Keep ReadingShow less
Identity

Video shows 80 years of subtle sexism in 2 minutes

Subtle, persistent sexism over a lifetime is like water torture.

via HuffPo

Condescending sexism is persistently cliché.

Subtle, condescending sexist remarks such as "When are you going to have children?" and "You'd be so pretty, if you tried" are heard by women on a daily basis. Like water torture, what's subtle and persistent can become debilitating over a lifetime.

Making things more difficult is the contradicting nature of many sexist clichés that women are subjected to starting in childhood, such as "Is that all you're going to eat?" and "You eat a lot for a girl." Then there are the big-time, nuclear bomb sexist remarks such as "Don't be a slut" and "What were you wearing that night?" that are still shockingly common as well.

Keep ReadingShow less



A teacher's message has gone viral after he let his student sleep in class — for the kindest reason.

Teachers spend time preparing lesson plans and trying to engage students in learning. The least a kid can do is stay awake in class, right?

Keep ReadingShow less

New baby and a happy dad.


When San Francisco photographer Lisa Robinson was about to have her second child, she was both excited and nervous.

Sure, those are the feelings most moms-to-be experience before giving birth, but Lisa's nerves were tied to something different.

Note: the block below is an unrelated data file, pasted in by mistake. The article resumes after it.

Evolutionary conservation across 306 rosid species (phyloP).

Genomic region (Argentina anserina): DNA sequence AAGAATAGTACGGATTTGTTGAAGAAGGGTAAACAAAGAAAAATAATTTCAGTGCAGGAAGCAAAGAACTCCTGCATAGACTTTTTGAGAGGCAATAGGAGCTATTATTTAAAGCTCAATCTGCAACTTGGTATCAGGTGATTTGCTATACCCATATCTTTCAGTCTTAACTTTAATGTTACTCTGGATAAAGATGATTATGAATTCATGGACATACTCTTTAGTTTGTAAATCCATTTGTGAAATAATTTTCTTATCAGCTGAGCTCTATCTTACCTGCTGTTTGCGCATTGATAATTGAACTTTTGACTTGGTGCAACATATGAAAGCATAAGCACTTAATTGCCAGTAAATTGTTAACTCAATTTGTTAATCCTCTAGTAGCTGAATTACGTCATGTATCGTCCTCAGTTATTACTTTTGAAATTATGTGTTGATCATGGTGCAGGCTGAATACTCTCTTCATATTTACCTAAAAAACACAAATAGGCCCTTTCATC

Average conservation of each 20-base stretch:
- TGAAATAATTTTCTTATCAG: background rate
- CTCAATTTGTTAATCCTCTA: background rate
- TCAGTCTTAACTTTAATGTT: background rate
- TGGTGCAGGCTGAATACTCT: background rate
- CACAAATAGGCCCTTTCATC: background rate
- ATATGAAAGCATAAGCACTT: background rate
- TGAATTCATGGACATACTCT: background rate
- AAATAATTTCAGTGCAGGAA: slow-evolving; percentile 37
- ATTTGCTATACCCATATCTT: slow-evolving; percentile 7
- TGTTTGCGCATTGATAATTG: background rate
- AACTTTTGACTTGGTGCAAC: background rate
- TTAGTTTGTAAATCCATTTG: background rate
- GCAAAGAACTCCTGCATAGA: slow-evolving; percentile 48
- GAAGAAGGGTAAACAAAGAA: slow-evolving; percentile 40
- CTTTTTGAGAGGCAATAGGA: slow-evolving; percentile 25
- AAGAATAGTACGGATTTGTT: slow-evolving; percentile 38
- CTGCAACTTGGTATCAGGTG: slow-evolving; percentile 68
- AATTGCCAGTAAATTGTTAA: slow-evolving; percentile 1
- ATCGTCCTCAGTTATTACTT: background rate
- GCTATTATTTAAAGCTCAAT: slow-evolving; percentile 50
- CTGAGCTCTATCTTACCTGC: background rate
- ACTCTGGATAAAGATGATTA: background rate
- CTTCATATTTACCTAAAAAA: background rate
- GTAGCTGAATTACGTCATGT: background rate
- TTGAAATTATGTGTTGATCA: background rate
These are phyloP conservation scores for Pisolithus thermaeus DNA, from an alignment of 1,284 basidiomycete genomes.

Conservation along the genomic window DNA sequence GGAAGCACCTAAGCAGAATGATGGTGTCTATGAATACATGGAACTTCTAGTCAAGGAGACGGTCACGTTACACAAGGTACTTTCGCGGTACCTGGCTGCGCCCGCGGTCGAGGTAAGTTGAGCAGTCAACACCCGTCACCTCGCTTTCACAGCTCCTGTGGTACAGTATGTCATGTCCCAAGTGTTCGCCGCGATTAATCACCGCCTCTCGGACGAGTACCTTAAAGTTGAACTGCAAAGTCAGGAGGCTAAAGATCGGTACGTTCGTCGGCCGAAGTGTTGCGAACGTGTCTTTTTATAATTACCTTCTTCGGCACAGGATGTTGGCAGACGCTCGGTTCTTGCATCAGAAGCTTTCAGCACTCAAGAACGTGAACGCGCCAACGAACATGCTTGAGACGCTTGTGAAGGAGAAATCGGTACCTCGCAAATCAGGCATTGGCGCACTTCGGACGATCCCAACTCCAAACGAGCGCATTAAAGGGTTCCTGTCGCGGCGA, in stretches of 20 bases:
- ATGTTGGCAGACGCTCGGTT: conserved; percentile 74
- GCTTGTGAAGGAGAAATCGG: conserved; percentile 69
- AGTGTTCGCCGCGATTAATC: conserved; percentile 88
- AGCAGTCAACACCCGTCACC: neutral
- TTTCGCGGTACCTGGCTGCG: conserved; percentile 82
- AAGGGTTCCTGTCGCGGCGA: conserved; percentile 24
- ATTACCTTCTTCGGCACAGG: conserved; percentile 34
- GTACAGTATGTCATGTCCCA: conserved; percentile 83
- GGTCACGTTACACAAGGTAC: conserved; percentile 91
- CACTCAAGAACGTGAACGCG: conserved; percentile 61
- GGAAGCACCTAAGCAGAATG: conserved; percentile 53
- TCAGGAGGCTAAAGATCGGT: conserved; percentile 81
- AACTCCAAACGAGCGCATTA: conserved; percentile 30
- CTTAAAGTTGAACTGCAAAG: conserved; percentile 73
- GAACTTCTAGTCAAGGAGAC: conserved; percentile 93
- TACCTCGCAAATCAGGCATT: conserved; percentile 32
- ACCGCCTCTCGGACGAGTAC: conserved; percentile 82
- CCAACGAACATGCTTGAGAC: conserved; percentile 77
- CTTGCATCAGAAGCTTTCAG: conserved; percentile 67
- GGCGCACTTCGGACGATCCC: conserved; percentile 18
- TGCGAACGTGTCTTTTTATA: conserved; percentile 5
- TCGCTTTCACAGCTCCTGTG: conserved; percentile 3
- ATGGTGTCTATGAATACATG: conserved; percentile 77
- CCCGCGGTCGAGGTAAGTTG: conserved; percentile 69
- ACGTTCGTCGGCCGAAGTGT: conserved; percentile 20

She and her husband already had a 9-year-old son but desperately wanted another baby. They spent years trying to get pregnant again, but after countless failed attempts and two miscarriages, they decided to stop trying.

Keep ReadingShow less
Health

What I realized about feminism after my male friend was disgusted by tampons at a party.

"After all these years, my friend has probably forgotten, but I never have."

Photo by Josefin on Unsplash

It’s okay men. You don’t have to be afraid.



Years ago, a friend went to a party, and something bothered him enough to rant to me about it later.

And it bothered me that he was so incensed about it, but I couldn't put my finger on why. It seemed so petty for him to be upset, and even more so for me to be annoyed with him.

Recently, something reminded me of that scenario, and it made more sense. I'll explain.

Keep ReadingShow less

People name song lyrics they sang wrong.

We've all done it. If there is one common human experience, it's getting the lyrics wrong in a song. I refuse to believe that this isn't a universal thing that transpires in all countries, cultures and languages, and if you tell me otherwise I'll have no other choice than to believe you're lying. But there's something innocently hilarious about people learning that they've been singing the wrong words to popular songs. Someone in a Reddit community decided to ask the question that clearly a lot of people have been waiting to be asked: "What's a song lyric that you completely misheard for a while?"

Keep ReadingShow less